Are You At Risk For Glaucoma?
Eye exams recommended to prevent vision loss
The short answer is yes. Everyone is at risk for glaucoma. Glaucoma affects almost 3 million people in the United States, and more than half of those patients are not aware that they have the disease. Because glaucoma initially causes loss of peripheral vision, the slowly progressive visual loss often goes unnoticed for many years. To prevent irreversible vision loss and blindness from glaucoma, it is recommended that everyone have a screening eye exam by an ophthalmologist, including measurement of intraocular pressure and examination of the retina, before they turn 40. For patients with risk factors, screening exams should begin even earlier.
What are the risk factors?
• Family history: If a first-degree relative has glaucoma – especially if he or she has required surgery – you have a nine-fold increase in your risk of developing glaucoma. However, 50 percent of patients with glaucoma do not have a family history of the disease.
• Age: Glaucoma occurs more frequently in patients over age 40, but it can happen at any age. Even babies and teenagers may be diagnosed with glaucoma.
• Race: African-American and Hispanic patients are more likely to develop primary open-angle glaucoma, and they are at higher risk for severe vision loss. Asian patients are more likely to have angle closure glaucoma. White patients are at higher risk for pigmentary and pseudoexfoliation glaucoma.
• Other medical conditions: Patients with diabetes and high or low blood pressure should be screened annually for complications that can lead to glaucoma. Chronic steroid use – even joint injections and inhaled steroids – may lead to elevated eye pressure in some patients.
• Other eye conditions: Patients being treated for macular degeneration may rarely experience elevated eye pressures following injections. Previous eye injuries may lead to damage to the drainage area of the eye and cause glaucoma later in life.
What is glaucoma?
There are several types of glaucoma, but they all cause damage to the optic nerve, which sends the signal from the eye to the brain. The common factor is that the eye pressure is too high for the eye. Primary open-angle glaucoma is the most common type of glaucoma and the type that most people think of when they hear the term “glaucoma.” It is more common in older patients and is usually associated with elevated eye pressures that are not high enough to cause eye pain. The peripheral vision is often affected first so most patients will not have symptoms until the disease is very advanced. Angle-closure glaucoma is less common and more severe. It usually causes a sudden rise in eye pressure that can cause permanent vision loss in hours to days. Neovascular glaucoma occurs in patients with medical conditions that lead to decreased blood flow to the eye.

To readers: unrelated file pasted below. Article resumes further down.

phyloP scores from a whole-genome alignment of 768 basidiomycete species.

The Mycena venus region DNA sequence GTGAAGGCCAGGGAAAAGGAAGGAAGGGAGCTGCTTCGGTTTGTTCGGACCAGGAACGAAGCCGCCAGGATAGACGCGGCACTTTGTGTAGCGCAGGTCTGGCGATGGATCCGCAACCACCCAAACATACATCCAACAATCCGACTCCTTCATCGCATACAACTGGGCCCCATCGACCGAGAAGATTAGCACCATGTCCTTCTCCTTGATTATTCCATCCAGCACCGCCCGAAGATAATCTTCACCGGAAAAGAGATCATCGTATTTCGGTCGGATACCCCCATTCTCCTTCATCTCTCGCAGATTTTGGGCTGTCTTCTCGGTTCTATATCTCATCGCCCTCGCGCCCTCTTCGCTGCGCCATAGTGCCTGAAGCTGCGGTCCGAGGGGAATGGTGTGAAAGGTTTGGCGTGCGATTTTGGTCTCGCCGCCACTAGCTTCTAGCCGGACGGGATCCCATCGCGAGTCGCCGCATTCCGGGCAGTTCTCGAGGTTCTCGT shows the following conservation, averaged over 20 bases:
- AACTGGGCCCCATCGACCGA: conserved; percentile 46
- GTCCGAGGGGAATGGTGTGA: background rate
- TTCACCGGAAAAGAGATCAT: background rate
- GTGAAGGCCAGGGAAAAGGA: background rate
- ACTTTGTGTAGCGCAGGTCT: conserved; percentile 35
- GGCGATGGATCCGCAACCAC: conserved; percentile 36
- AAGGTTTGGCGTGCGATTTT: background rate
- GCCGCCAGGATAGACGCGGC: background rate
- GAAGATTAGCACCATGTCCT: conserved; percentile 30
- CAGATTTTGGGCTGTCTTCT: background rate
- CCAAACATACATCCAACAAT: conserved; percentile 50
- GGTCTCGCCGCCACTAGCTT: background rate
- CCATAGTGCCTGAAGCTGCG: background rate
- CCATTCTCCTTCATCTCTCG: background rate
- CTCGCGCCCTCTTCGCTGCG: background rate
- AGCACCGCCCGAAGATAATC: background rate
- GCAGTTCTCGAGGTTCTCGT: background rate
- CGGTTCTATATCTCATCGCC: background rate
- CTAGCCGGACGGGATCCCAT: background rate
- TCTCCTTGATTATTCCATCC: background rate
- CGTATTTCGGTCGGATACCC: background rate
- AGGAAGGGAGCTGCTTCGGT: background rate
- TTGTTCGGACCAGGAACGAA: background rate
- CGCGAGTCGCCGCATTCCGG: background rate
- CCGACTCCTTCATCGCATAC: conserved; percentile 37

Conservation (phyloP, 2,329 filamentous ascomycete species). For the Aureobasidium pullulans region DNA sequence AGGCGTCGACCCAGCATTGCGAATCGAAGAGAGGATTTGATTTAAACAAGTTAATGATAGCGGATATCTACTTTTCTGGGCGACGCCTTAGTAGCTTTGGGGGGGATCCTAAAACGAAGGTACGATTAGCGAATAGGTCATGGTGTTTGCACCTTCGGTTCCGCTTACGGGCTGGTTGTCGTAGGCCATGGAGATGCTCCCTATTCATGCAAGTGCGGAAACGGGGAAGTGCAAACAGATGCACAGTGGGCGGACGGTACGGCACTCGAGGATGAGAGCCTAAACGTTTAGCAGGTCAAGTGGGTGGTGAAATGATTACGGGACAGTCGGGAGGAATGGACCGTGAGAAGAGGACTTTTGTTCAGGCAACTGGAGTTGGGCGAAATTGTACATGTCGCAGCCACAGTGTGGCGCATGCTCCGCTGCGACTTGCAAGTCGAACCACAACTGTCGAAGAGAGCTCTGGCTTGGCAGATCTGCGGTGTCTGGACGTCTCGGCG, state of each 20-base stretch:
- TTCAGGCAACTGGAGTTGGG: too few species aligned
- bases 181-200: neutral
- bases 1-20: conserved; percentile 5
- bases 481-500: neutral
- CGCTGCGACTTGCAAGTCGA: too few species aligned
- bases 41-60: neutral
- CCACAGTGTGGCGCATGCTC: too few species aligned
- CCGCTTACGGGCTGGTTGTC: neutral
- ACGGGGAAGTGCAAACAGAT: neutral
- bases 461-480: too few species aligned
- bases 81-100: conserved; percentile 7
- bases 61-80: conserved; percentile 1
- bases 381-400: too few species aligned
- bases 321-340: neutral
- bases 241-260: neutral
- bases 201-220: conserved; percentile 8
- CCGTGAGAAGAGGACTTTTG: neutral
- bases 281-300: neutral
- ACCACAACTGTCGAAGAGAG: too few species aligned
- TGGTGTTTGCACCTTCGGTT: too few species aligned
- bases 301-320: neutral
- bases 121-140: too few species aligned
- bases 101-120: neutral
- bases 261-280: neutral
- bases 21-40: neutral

Can glaucoma be treated?
While there is no cure for glaucoma, the good news is that glaucoma is treatable. If caught early, many patients will never develop noticeable vision changes, and most patients will maintain usable vision for their entire lives. Treatment is directed at lowering the eye pressure enough to prevent further vision loss, and there are several ways that we can achieve lower pressures. The firstline treatment is typically eye drops, which are usually well-tolerated and have few side effects. Another initial option for treatment is a minor laser procedure that helps the eye drain fluid better and may delay the need for drops. The next step in the treatment of glaucoma is surgery to either open the drainage area in the eye or to bypass the non-functioning drainage angle with a new filter. We now have many new minimally invasive glaucoma procedures that can be performed in less than 30 minutes and do not require stitches or long recovery periods. Some procedures may even be done at the time of cataract surgery through the same cataract incisions, which allows the surgeon to treat both the cataract and glaucoma with one surgery. With these new procedures, glaucoma care may be customized for the individual, resulting in better outcomes with fewer side effects. It is essential to see your ophthalmologist to be screened for glaucoma because diagnosis is the first step to preserving your vision!
Dr. Holly Guy is a cataract and glaucoma specialist who is trained to medically and surgically treat a variety of eye conditions. She completed her residency in ophthalmology at LSU Shreveport and completed a glaucoma fellowship at Harvard Medical School in Boston. She is accepting new patients. To schedule a consultation, contact Highland Clinic Ophthalmology, 471 Ashley Ridge Blvd., Shreveport, 318-795-4770.